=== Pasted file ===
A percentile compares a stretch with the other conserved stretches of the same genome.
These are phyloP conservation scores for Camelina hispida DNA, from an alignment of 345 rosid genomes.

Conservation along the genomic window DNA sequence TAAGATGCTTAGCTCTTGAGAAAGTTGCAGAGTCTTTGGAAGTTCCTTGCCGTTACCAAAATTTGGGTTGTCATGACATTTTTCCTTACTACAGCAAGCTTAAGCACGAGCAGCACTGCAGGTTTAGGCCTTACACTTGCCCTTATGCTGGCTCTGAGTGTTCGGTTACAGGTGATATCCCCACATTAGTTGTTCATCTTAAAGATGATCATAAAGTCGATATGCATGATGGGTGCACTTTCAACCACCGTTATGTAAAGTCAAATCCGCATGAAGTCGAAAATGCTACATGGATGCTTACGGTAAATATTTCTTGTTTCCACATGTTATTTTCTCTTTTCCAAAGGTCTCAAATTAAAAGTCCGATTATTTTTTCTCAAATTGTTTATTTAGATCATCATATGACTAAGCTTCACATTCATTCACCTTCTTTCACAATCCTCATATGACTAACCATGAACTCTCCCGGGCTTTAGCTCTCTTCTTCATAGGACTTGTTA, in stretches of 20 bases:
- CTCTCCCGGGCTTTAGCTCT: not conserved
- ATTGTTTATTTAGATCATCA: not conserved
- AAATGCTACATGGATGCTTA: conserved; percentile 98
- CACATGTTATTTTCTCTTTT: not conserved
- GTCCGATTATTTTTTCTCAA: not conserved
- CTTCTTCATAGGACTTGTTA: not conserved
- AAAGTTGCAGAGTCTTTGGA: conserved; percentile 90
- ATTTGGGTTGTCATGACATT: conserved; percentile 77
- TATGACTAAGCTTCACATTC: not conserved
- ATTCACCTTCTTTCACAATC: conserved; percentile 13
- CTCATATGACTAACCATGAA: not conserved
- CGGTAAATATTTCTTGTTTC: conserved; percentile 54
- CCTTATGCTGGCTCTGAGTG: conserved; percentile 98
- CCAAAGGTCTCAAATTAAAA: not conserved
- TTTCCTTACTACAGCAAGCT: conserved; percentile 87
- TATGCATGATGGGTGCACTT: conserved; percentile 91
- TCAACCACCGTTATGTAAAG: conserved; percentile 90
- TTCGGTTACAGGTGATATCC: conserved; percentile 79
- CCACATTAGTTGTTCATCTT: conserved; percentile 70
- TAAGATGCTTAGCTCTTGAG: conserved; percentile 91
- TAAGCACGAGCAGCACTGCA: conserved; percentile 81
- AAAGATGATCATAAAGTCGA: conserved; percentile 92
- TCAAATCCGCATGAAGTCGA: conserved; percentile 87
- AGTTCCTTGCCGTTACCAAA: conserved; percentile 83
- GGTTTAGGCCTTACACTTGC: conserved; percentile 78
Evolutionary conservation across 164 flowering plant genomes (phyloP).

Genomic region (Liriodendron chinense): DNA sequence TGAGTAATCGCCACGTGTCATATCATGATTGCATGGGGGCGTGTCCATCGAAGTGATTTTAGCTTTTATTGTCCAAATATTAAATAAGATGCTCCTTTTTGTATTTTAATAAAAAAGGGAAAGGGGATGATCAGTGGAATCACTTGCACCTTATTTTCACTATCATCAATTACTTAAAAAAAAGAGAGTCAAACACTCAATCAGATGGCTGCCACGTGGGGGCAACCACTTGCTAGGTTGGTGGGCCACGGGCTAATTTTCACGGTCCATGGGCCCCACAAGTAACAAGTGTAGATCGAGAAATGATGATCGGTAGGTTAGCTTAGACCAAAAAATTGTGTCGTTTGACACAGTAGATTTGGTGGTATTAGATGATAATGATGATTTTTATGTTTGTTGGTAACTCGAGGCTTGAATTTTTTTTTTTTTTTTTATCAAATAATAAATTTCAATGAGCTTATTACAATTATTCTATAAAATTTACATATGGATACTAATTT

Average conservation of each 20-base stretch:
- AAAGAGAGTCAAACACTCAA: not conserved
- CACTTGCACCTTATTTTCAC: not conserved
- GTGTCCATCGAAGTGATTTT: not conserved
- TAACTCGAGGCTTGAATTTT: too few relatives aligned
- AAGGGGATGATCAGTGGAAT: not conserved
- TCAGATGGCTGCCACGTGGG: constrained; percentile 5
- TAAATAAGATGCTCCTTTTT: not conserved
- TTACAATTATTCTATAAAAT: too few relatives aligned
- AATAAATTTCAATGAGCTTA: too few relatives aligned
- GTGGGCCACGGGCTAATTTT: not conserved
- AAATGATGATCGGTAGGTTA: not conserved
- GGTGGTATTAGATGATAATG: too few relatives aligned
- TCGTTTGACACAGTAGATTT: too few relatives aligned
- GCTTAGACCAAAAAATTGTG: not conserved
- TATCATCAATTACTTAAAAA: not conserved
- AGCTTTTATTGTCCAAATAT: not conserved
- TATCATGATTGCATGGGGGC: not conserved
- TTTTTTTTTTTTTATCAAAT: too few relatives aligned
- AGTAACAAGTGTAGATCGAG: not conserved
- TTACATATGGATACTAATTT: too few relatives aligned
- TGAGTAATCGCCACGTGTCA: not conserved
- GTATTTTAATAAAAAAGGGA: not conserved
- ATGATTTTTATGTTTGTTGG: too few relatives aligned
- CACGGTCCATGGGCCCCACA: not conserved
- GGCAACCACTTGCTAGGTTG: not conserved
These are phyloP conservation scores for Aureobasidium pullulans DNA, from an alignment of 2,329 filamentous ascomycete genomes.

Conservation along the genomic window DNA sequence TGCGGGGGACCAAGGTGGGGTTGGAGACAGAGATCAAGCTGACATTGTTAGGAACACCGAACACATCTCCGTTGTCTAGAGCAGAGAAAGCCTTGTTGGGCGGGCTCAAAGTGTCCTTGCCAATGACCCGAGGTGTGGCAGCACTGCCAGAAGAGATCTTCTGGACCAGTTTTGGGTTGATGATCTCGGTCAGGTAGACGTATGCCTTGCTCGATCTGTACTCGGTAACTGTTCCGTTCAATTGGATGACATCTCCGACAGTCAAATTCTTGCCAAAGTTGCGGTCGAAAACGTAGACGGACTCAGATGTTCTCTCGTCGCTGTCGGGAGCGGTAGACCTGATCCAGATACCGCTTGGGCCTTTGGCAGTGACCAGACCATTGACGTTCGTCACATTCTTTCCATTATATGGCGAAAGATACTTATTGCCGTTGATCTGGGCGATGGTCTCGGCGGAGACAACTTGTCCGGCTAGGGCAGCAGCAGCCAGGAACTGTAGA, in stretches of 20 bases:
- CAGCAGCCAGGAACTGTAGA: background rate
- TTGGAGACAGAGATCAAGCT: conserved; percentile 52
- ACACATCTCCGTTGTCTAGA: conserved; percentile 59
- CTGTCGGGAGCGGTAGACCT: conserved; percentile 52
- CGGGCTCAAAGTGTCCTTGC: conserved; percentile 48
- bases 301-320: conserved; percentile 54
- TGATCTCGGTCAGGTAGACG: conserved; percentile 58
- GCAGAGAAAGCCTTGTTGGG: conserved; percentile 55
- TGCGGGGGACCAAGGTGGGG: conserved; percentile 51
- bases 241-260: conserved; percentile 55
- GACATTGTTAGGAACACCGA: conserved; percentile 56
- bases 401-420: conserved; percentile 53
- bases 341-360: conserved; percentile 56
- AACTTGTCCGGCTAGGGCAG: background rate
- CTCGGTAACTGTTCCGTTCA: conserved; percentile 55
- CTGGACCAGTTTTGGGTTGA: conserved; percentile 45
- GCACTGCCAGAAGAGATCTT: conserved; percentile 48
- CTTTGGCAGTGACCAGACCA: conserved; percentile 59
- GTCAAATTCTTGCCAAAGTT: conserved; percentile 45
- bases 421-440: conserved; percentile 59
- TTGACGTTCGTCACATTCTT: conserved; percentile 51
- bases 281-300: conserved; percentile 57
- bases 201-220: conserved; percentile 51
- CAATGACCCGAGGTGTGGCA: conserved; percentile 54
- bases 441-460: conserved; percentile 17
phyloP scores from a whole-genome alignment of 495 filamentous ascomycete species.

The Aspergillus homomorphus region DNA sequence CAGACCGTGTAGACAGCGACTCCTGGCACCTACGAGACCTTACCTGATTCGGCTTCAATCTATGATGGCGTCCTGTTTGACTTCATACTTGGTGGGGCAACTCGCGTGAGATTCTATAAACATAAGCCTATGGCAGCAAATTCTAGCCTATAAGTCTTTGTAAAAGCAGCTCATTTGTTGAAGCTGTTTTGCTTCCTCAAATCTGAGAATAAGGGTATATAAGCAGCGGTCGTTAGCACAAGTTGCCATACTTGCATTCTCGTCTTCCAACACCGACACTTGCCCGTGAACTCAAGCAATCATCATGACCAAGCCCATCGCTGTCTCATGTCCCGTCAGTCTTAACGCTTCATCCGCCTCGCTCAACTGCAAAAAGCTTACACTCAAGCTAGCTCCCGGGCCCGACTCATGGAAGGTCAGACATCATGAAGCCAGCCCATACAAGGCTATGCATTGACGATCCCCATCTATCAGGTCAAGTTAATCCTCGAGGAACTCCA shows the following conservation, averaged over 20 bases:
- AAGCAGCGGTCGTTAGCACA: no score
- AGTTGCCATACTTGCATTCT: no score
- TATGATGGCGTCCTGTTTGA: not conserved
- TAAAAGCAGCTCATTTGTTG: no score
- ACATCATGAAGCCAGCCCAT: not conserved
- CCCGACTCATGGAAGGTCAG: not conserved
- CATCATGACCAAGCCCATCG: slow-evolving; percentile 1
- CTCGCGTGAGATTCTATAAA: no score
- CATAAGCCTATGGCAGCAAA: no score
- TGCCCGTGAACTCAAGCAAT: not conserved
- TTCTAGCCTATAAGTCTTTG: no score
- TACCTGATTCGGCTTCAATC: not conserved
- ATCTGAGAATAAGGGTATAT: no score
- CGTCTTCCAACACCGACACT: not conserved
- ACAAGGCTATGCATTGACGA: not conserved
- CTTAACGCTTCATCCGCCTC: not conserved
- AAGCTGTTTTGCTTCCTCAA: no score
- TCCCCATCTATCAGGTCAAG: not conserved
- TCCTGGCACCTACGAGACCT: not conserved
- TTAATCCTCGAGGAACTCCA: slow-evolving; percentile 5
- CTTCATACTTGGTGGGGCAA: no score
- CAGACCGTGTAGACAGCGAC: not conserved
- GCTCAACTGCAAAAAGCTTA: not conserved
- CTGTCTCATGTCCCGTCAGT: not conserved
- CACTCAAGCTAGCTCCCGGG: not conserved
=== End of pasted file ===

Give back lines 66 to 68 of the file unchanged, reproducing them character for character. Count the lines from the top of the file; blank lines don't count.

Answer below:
- GCAGAGAAAGCCTTGTTGGG: conserved; percentile 55
- TGCGGGGGACCAAGGTGGGG: conserved; percentile 51
- bases 241-260: conserved; percentile 55